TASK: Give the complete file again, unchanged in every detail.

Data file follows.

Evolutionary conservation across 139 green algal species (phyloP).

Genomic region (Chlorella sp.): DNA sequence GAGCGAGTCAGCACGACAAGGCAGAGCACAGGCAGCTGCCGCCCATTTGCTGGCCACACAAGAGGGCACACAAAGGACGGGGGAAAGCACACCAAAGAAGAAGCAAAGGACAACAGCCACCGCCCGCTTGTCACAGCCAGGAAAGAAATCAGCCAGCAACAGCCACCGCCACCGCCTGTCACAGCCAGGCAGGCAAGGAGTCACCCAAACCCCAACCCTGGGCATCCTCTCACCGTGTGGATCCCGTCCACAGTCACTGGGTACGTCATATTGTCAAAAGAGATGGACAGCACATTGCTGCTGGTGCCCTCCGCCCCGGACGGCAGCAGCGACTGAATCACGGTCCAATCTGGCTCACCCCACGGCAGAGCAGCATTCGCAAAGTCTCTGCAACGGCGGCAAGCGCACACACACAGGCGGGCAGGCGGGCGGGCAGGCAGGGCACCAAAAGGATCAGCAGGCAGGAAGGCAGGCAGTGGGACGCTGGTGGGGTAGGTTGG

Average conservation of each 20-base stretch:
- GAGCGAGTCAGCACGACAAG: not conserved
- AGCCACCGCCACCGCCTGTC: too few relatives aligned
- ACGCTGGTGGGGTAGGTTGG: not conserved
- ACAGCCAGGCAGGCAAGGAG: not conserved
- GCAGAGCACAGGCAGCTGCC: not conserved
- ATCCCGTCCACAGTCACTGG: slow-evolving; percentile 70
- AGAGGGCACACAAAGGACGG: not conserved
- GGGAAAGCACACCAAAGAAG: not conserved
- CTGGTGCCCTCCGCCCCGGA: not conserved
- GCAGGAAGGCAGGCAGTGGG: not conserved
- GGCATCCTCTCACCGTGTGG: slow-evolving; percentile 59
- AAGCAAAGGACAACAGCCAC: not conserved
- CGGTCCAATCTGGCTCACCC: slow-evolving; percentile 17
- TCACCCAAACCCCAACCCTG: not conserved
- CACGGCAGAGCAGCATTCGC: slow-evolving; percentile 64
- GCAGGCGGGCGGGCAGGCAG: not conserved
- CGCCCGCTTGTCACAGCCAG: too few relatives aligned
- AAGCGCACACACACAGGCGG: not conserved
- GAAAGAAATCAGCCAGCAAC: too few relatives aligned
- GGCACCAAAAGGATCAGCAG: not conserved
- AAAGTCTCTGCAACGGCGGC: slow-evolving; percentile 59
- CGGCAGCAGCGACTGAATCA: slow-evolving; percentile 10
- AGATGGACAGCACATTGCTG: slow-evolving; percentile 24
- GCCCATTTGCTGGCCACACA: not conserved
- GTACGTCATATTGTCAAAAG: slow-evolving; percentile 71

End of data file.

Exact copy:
Evolutionary conservation across 139 green algal species (phyloP).

Genomic region (Chlorella sp.): DNA sequence GAGCGAGTCAGCACGACAAGGCAGAGCACAGGCAGCTGCCGCCCATTTGCTGGCCACACAAGAGGGCACACAAAGGACGGGGGAAAGCACACCAAAGAAGAAGCAAAGGACAACAGCCACCGCCCGCTTGTCACAGCCAGGAAAGAAATCAGCCAGCAACAGCCACCGCCACCGCCTGTCACAGCCAGGCAGGCAAGGAGTCACCCAAACCCCAACCCTGGGCATCCTCTCACCGTGTGGATCCCGTCCACAGTCACTGGGTACGTCATATTGTCAAAAGAGATGGACAGCACATTGCTGCTGGTGCCCTCCGCCCCGGACGGCAGCAGCGACTGAATCACGGTCCAATCTGGCTCACCCCACGGCAGAGCAGCATTCGCAAAGTCTCTGCAACGGCGGCAAGCGCACACACACAGGCGGGCAGGCGGGCGGGCAGGCAGGGCACCAAAAGGATCAGCAGGCAGGAAGGCAGGCAGTGGGACGCTGGTGGGGTAGGTTGG

Average conservation of each 20-base stretch:
- GAGCGAGTCAGCACGACAAG: not conserved
- AGCCACCGCCACCGCCTGTC: too few relatives aligned
- ACGCTGGTGGGGTAGGTTGG: not conserved
- ACAGCCAGGCAGGCAAGGAG: not conserved
- GCAGAGCACAGGCAGCTGCC: not conserved
- ATCCCGTCCACAGTCACTGG: slow-evolving; percentile 70
- AGAGGGCACACAAAGGACGG: not conserved
- GGGAAAGCACACCAAAGAAG: not conserved
- CTGGTGCCCTCCGCCCCGGA: not conserved
- GCAGGAAGGCAGGCAGTGGG: not conserved
- GGCATCCTCTCACCGTGTGG: slow-evolving; percentile 59
- AAGCAAAGGACAACAGCCAC: not conserved
- CGGTCCAATCTGGCTCACCC: slow-evolving; percentile 17
- TCACCCAAACCCCAACCCTG: not conserved
- CACGGCAGAGCAGCATTCGC: slow-evolving; percentile 64
- GCAGGCGGGCGGGCAGGCAG: not conserved
- CGCCCGCTTGTCACAGCCAG: too few relatives aligned
- AAGCGCACACACACAGGCGG: not conserved
- GAAAGAAATCAGCCAGCAAC: too few relatives aligned
- GGCACCAAAAGGATCAGCAG: not conserved
- AAAGTCTCTGCAACGGCGGC: slow-evolving; percentile 59
- CGGCAGCAGCGACTGAATCA: slow-evolving; percentile 10
- AGATGGACAGCACATTGCTG: slow-evolving; percentile 24
- GCCCATTTGCTGGCCACACA: not conserved
- GTACGTCATATTGTCAAAAG: slow-evolving; percentile 71